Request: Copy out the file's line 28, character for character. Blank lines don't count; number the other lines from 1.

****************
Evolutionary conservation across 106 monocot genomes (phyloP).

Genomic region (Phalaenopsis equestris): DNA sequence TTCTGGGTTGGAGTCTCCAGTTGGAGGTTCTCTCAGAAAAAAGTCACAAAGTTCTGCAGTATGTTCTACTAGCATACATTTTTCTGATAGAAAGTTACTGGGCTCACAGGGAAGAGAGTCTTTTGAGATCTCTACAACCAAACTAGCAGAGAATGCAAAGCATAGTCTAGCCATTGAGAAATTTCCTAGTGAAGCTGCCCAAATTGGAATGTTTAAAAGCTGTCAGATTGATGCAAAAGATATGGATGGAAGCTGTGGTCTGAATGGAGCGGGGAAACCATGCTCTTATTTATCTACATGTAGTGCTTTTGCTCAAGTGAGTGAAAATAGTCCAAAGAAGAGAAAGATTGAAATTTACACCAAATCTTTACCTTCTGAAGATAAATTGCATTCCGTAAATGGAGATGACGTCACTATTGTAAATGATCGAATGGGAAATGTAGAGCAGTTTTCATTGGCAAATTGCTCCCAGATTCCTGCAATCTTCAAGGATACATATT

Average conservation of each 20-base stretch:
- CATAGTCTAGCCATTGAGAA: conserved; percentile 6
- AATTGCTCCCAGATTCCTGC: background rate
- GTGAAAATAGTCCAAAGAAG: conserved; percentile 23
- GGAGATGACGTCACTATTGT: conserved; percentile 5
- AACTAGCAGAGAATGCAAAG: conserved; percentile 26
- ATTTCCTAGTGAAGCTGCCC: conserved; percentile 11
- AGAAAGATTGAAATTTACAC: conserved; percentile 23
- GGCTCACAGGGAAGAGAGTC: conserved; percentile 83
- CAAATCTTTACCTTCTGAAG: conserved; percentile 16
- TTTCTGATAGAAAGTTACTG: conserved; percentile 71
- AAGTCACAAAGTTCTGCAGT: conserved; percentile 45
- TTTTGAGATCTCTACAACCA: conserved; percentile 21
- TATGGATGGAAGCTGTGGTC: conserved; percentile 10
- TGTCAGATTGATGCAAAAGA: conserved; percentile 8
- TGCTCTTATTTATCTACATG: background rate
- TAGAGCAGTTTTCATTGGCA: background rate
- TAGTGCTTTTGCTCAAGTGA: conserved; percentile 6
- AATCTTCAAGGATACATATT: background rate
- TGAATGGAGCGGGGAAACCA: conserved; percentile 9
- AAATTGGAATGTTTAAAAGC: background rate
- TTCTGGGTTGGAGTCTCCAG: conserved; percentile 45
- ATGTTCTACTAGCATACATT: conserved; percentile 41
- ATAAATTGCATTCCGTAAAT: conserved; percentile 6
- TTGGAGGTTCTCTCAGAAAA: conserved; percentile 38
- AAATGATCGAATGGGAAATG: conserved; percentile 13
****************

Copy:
- AAATGATCGAATGGGAAATG: conserved; percentile 13